The story of Brooklyn’s builders, architects and builders

In the minds of many people, the planning and construction of buildings is a man’s job. Eventually it was viewed as a male occupation in Western societies as people crawled out of caves and started building shelters. A man had the physical strength to cut trees, collect large stones, or climb a roof. It was impossible, or apparently impossible, for a woman to do this job. That’s the way it was.

By the late 19th century, the Victorians presided over a world with very codified gender roles. But even then, things started to change. Women began to do things that had always been “men’s work”. Sometimes it was the need, but often it was because women realized they were good at doing some of the things men had claimed to be doing. And since there should be a woman’s place in her home, why shouldn’t she have the opportunity to build or design some of them? Why couldn’t a woman be a developer or an architect?

949 St John’s Place by Frederick and Carrie Hine

New York State had some of the most advanced laws in the country regarding a woman’s right to own property. An 1848 law prohibited the courts from confiscating a woman’s property or property if her husband owed any debt. The same law also prohibited the husband from appropriating his wife’s property in the event that he should run up his own debts.

This law was enacted after the financial panic of 1837 to prevent families from becoming homeless or destitute due to financial problems. It became a model for other states to follow. Husbands in business quickly realized that it was good policy to put their business assets in their wives’ names. The courts could not touch her, and real Victorians, the creditors were reluctant to bring a respectable woman to justice. It made the believer look bad.

Bed stuy

135-139 Decatur Street, developed by George B and Hannah E. Stoutenburg

Many of the town’s builders and land speculators have listed their land above the wives, so it is not uncommon to find a woman’s builder or landowner name in the town’s newspapers or records. Often times the woman was just a front and she had nothing to do with the developer’s business. There were notable exceptions, however.

Susanna Russell was one of the earliest developers of Bedford Stuyvesant

There are likely several unknown women who have been involved in construction throughout Brooklyn’s early history, but we don’t have names or information available. Brooklyn’s first known developer was Susanna Edith Cosey Russell, who appeared on the scene in 1870. She was also often the architect and builder of her projects.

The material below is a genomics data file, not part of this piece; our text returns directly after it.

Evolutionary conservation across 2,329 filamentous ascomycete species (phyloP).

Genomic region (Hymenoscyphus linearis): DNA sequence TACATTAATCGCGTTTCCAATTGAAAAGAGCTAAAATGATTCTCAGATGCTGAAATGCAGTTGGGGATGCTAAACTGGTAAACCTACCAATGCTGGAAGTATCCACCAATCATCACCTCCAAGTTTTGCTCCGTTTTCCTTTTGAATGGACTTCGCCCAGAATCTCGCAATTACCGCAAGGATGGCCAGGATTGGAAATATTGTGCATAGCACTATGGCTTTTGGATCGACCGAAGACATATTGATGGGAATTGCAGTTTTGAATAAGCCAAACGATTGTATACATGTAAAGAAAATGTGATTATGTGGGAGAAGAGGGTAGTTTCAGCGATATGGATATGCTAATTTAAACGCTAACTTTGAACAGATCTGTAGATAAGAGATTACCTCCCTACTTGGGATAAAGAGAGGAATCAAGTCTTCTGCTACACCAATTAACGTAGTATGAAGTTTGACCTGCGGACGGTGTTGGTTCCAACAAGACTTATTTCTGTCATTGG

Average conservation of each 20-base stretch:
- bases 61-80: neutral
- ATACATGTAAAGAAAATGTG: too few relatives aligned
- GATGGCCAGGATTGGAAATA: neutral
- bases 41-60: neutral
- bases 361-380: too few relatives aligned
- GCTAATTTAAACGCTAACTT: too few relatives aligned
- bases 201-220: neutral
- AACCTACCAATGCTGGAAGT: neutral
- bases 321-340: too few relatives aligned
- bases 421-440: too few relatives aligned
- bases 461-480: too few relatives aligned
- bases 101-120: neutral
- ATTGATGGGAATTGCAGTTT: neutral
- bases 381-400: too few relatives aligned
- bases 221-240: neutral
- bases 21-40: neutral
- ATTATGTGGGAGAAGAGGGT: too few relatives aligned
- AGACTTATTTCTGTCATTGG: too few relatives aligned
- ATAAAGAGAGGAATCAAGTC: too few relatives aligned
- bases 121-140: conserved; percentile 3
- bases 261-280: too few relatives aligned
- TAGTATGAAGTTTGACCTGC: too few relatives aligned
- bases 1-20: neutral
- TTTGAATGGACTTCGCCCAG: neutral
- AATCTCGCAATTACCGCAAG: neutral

Susanna and her husband Walter C. Russell were born in England. He was born around 1819 and she was much younger, born in the 1840s. They were married and lived in Manhattan in the 1860s, where Walter was listed in the city registers as a “heating and ventilation company”.

Susanna Russell

Walter and Susanna Russells 276-284 Monroe Street in 2017

Ten years later, records show that they live in Brooklyn with their three daughters. The house was also shared by Frederick and Josiah C. Matthews, nephews of Walter, also immigrants from England, and bricklayers. The brothers lived with the Russells for more than 10 years. During this time, their professions changed to “master builder” and “painter”.

During this time, Walter was listed as a “Builder” and Susanna as a “Housekeeper” on the census records, although the census also found that Susanna owned property valued at $ 20,000, a small fortune at the time. The Russells began their joint construction company in 1871.

Susanna Russell

The 1880 Brooklyn City Directory division includes Susanna EC Russell as a building contractor (although her name is misspelled). Image via Brooklyn Public Library

They decided to buy land in Bedford and, after initial success, continued building in the neighborhood. They were among the earliest developers there and wisely invested in the neighborhood as the Brooklyn Bridge was built and residential growth expanded outward from downtown Brooklyn. Like those who came later, they helped create one of Brooklyn’s trendiest and most upscale neighborhoods in the late 19th century.

Given the day’s prejudice, it was not surprising that many of Susanna Russell’s permits were filed with SEC Russell, obscuring her gender. Who knew, since most men were listed that way?

Susanna Russell Bed Stuy Hancock Street

Walter and Susanna Russells 105 and 107 Hancock Street

She has been listed as Mr. SEC Russell by the Brooklyn Eagle more than once. She is listed as “owner, architect and builder” for five rows of houses between 1878 and 1882 and as “owner and builder” of two houses designed by the architect Isaac D. Reynolds. She is listed as the “owner and carpenter” for a group of houses that were built in 1882. She was also listed as “SEC Russell, Builder” in the 1880 Brooklyn City Register. Her husband had a separate listing.